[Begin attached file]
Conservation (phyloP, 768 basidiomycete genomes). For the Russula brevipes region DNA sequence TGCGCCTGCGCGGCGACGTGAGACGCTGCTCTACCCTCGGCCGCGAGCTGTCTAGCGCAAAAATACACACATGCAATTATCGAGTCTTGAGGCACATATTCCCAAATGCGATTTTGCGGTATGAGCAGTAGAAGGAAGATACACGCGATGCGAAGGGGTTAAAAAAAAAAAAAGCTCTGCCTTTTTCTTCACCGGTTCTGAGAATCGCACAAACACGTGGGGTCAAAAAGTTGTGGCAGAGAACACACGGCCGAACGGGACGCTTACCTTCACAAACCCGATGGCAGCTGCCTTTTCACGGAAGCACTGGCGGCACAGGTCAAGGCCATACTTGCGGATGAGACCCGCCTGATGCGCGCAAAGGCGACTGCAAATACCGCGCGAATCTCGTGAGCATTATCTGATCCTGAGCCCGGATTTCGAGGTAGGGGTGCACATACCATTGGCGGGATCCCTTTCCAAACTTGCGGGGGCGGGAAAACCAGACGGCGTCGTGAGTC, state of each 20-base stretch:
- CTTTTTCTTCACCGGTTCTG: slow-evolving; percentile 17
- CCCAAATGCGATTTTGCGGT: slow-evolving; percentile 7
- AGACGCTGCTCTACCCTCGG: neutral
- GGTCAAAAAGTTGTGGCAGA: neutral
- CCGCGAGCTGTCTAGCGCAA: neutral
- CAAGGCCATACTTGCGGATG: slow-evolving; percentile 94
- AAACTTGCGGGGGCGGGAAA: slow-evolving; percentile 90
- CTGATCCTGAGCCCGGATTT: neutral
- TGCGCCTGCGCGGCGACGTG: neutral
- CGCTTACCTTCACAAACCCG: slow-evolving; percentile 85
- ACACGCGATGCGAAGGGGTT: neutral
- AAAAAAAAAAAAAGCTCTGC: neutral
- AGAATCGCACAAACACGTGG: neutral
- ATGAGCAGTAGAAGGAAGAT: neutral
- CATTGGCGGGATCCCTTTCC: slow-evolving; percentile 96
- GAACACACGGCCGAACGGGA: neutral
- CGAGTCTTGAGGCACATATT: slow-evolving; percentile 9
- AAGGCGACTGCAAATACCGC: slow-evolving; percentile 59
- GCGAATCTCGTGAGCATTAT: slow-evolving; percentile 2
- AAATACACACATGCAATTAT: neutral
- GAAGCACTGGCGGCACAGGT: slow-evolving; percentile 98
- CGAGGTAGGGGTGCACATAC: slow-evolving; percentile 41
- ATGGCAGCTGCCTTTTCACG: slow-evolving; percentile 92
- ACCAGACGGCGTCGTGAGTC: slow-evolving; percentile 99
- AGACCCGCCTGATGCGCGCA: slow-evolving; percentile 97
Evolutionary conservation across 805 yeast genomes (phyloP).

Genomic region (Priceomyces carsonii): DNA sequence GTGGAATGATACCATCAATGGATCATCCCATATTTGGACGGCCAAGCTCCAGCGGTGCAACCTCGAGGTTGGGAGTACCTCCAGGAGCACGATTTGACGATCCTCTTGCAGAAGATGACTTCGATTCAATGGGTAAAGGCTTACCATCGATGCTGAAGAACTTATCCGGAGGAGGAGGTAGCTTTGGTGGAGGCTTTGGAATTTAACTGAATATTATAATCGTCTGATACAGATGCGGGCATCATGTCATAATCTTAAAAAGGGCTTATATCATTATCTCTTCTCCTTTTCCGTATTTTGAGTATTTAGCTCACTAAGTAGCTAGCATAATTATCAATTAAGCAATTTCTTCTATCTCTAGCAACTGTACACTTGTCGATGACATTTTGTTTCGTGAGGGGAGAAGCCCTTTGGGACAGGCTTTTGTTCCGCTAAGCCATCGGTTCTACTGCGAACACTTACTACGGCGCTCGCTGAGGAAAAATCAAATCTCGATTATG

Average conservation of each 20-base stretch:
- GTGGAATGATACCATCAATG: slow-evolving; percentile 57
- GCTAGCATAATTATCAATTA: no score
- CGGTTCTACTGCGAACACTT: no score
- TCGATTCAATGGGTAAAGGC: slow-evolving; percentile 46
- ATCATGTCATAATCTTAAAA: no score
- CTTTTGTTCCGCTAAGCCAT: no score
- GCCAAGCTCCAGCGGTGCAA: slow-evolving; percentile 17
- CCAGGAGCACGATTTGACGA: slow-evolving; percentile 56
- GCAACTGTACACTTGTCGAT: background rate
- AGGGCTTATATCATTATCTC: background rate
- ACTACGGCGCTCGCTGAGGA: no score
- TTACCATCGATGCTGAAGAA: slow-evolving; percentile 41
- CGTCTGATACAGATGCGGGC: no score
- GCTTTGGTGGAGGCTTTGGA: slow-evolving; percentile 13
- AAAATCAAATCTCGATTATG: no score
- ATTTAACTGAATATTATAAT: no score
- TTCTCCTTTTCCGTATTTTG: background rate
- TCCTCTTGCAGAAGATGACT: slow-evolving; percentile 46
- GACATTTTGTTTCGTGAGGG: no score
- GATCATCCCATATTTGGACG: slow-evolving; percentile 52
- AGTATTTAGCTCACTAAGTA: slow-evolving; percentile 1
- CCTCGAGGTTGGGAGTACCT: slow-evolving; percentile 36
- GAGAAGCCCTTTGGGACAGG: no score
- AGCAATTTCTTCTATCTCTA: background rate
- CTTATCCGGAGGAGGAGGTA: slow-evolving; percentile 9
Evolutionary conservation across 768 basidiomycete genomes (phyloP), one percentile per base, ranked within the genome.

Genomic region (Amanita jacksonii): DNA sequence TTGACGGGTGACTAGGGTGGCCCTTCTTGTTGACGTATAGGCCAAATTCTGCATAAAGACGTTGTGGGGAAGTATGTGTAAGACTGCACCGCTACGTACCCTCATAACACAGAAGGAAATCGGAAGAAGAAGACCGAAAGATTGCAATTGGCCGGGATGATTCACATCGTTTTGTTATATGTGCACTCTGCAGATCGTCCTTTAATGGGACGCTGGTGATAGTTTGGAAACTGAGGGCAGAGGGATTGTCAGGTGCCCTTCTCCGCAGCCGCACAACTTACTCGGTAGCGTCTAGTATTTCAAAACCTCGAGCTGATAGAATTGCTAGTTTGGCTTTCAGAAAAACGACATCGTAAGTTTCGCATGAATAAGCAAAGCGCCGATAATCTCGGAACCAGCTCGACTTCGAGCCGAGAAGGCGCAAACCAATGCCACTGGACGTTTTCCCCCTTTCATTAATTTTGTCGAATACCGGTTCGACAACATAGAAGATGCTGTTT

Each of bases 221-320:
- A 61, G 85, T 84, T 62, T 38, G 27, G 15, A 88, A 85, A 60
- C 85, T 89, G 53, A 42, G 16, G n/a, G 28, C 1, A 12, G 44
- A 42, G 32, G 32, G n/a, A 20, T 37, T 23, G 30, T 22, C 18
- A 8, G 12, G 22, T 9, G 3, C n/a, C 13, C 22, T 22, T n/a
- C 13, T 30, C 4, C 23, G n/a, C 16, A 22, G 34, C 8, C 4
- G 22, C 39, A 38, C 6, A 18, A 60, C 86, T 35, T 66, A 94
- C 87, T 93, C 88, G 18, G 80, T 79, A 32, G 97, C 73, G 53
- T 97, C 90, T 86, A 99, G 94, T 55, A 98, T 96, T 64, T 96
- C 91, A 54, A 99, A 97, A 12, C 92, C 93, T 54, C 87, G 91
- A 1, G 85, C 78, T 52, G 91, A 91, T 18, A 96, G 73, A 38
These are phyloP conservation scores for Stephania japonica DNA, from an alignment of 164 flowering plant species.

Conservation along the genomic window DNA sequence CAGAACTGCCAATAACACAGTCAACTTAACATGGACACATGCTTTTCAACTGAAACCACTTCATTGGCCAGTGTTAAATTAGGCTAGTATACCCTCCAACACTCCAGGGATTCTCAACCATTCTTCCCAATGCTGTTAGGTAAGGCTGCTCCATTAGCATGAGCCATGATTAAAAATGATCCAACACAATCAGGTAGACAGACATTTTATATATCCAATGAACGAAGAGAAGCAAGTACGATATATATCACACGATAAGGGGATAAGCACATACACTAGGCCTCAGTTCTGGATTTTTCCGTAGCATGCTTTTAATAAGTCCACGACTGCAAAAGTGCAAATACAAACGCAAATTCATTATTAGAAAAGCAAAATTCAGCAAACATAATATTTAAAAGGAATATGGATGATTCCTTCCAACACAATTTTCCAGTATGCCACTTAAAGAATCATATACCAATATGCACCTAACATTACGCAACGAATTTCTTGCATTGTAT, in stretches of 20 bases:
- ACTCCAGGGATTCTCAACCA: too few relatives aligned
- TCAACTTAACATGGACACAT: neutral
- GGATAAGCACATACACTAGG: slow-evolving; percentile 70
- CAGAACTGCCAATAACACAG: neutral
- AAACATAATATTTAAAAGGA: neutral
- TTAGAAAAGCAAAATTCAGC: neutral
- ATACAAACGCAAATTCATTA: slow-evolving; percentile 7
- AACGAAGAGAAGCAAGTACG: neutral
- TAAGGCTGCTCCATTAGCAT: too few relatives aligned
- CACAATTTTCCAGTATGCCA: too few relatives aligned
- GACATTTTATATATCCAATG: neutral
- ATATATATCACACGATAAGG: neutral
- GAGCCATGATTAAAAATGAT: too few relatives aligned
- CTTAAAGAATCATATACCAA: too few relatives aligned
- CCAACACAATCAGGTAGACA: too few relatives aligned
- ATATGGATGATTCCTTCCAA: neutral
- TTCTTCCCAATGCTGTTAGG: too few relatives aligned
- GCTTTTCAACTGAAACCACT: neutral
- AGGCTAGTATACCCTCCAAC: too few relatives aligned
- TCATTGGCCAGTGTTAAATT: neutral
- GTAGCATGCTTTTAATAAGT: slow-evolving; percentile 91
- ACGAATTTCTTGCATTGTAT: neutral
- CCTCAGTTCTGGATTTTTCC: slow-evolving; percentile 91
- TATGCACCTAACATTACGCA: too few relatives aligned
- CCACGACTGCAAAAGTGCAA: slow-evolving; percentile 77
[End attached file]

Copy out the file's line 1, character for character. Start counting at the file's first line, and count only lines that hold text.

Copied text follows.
Conservation (phyloP, 768 basidiomycete genomes). For the Russula brevipes region DNA sequence TGCGCCTGCGCGGCGACGTGAGACGCTGCTCTACCCTCGGCCGCGAGCTGTCTAGCGCAAAAATACACACATGCAATTATCGAGTCTTGAGGCACATATTCCCAAATGCGATTTTGCGGTATGAGCAGTAGAAGGAAGATACACGCGATGCGAAGGGGTTAAAAAAAAAAAAAGCTCTGCCTTTTTCTTCACCGGTTCTGAGAATCGCACAAACACGTGGGGTCAAAAAGTTGTGGCAGAGAACACACGGCCGAACGGGACGCTTACCTTCACAAACCCGATGGCAGCTGCCTTTTCACGGAAGCACTGGCGGCACAGGTCAAGGCCATACTTGCGGATGAGACCCGCCTGATGCGCGCAAAGGCGACTGCAAATACCGCGCGAATCTCGTGAGCATTATCTGATCCTGAGCCCGGATTTCGAGGTAGGGGTGCACATACCATTGGCGGGATCCCTTTCCAAACTTGCGGGGGCGGGAAAACCAGACGGCGTCGTGAGTC, state of each 20-base stretch: